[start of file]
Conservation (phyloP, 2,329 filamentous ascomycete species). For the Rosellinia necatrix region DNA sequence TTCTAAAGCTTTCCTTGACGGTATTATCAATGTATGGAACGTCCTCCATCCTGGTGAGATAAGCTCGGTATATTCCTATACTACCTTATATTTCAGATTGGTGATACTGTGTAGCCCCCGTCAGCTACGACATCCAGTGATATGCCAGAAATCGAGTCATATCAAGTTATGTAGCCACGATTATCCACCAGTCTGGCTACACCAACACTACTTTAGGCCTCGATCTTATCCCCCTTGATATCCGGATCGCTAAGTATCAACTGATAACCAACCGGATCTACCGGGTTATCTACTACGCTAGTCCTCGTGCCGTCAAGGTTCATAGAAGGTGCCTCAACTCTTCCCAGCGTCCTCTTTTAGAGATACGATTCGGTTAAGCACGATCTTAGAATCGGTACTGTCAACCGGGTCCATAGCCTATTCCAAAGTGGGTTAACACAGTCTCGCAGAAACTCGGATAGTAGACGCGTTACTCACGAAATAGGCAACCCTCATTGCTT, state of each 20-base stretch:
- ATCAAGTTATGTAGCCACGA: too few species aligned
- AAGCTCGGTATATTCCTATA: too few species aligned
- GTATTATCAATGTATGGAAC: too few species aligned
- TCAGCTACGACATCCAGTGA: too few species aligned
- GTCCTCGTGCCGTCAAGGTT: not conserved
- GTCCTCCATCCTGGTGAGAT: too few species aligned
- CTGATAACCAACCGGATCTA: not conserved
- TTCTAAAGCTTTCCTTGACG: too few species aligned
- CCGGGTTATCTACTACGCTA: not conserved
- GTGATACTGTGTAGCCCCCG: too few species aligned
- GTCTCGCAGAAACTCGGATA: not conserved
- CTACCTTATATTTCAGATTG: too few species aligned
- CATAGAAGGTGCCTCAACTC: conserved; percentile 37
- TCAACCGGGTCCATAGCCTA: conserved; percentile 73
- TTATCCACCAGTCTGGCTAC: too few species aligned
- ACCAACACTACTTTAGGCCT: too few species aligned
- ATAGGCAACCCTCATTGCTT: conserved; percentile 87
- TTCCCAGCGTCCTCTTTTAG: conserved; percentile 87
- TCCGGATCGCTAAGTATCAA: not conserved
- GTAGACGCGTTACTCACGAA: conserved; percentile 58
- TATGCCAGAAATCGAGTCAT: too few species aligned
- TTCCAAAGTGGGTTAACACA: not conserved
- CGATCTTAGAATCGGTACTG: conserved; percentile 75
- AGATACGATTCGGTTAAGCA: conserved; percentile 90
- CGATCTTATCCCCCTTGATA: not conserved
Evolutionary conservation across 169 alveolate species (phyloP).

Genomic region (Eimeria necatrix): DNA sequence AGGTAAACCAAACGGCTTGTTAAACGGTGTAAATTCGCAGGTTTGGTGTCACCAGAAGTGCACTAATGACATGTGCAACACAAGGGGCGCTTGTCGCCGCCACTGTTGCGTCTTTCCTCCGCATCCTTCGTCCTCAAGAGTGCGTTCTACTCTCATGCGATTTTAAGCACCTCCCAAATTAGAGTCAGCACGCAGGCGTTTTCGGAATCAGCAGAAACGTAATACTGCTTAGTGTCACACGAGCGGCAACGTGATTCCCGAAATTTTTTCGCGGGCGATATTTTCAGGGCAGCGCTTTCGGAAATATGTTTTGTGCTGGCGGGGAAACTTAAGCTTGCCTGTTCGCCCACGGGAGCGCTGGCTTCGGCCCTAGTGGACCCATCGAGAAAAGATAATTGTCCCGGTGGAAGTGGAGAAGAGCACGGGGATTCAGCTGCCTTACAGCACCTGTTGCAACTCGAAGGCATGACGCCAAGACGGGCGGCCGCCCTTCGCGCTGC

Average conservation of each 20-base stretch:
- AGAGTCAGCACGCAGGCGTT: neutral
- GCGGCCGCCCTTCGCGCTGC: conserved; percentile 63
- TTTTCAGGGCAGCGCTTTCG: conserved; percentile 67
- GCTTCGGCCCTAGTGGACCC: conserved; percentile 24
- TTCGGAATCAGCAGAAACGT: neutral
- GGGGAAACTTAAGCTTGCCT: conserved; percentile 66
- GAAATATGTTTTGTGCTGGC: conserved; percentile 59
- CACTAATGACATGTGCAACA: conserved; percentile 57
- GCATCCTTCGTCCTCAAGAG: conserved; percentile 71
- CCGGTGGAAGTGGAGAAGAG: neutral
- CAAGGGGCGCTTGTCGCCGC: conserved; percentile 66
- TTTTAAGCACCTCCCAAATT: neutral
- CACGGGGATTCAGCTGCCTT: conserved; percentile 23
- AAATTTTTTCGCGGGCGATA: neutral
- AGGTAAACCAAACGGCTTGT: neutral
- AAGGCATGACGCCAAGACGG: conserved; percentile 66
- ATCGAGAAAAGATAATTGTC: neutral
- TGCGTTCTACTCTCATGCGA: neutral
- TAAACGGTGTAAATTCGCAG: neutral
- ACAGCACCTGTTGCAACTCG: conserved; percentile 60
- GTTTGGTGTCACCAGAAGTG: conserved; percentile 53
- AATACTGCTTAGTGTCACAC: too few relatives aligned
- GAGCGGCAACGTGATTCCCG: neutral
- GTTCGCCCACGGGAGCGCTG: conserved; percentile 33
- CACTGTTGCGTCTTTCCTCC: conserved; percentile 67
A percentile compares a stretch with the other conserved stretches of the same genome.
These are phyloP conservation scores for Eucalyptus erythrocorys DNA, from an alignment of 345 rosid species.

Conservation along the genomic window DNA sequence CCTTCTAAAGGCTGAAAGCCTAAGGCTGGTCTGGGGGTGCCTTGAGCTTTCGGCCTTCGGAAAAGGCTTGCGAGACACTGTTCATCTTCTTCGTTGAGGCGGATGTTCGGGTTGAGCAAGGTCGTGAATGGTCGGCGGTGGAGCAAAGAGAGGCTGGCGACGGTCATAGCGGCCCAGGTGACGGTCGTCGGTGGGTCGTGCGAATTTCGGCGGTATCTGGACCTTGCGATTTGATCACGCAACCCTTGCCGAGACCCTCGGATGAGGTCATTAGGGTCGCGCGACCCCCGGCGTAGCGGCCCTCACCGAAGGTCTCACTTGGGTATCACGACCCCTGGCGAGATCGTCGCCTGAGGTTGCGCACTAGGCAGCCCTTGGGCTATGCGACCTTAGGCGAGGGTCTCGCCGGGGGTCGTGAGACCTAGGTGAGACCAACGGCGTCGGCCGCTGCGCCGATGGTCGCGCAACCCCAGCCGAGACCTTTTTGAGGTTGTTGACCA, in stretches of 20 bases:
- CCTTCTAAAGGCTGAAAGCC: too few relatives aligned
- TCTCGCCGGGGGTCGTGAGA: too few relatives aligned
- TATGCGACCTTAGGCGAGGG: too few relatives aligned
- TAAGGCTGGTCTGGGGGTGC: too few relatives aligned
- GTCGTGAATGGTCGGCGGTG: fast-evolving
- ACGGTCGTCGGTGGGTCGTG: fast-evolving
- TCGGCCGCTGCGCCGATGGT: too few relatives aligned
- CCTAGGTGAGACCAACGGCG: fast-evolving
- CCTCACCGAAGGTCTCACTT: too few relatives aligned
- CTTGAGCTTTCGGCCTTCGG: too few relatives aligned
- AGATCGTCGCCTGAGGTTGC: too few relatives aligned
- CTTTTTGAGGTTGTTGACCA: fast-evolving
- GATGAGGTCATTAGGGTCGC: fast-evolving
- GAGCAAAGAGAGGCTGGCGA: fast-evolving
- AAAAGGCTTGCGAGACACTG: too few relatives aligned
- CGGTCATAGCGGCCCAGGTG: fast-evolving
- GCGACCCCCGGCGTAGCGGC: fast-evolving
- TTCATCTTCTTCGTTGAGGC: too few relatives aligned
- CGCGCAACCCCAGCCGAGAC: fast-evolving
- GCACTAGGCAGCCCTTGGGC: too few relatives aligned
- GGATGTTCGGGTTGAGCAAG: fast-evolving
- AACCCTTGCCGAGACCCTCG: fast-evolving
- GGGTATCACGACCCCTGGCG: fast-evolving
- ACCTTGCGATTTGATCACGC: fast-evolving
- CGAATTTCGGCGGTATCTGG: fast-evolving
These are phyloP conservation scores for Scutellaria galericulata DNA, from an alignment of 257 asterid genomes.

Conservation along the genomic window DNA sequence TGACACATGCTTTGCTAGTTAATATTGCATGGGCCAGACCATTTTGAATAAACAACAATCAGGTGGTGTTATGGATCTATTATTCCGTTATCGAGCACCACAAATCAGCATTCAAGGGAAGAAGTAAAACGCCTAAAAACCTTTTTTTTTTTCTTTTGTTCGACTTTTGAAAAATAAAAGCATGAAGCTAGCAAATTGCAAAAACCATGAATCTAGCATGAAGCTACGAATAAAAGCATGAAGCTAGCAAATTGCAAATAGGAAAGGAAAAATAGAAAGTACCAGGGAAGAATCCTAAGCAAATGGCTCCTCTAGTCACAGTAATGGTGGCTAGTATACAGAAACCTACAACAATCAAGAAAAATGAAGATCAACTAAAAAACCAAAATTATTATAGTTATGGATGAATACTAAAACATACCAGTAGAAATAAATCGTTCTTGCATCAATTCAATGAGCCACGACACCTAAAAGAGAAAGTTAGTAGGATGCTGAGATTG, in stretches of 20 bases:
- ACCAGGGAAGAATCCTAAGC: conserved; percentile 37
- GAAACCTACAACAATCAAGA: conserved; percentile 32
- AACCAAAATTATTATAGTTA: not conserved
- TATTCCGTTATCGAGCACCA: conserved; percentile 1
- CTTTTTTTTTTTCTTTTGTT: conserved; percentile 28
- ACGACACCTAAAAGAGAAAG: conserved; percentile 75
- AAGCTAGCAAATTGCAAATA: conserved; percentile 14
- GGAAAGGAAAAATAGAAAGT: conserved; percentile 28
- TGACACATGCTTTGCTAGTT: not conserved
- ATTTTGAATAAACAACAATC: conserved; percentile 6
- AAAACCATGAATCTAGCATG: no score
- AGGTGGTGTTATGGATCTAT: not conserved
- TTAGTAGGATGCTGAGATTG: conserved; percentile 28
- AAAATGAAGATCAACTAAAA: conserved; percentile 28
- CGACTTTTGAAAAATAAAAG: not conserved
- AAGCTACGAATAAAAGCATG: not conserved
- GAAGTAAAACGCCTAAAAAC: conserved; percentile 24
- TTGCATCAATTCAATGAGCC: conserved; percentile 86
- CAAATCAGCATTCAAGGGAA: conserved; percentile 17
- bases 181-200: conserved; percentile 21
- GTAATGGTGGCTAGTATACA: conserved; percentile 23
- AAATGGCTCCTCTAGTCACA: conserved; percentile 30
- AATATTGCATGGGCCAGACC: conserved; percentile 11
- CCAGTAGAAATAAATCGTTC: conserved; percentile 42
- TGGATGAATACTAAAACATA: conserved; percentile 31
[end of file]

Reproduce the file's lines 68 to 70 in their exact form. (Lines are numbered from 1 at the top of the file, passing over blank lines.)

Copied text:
- AGATCGTCGCCTGAGGTTGC: too few relatives aligned
- CTTTTTGAGGTTGTTGACCA: fast-evolving
- GATGAGGTCATTAGGGTCGC: fast-evolving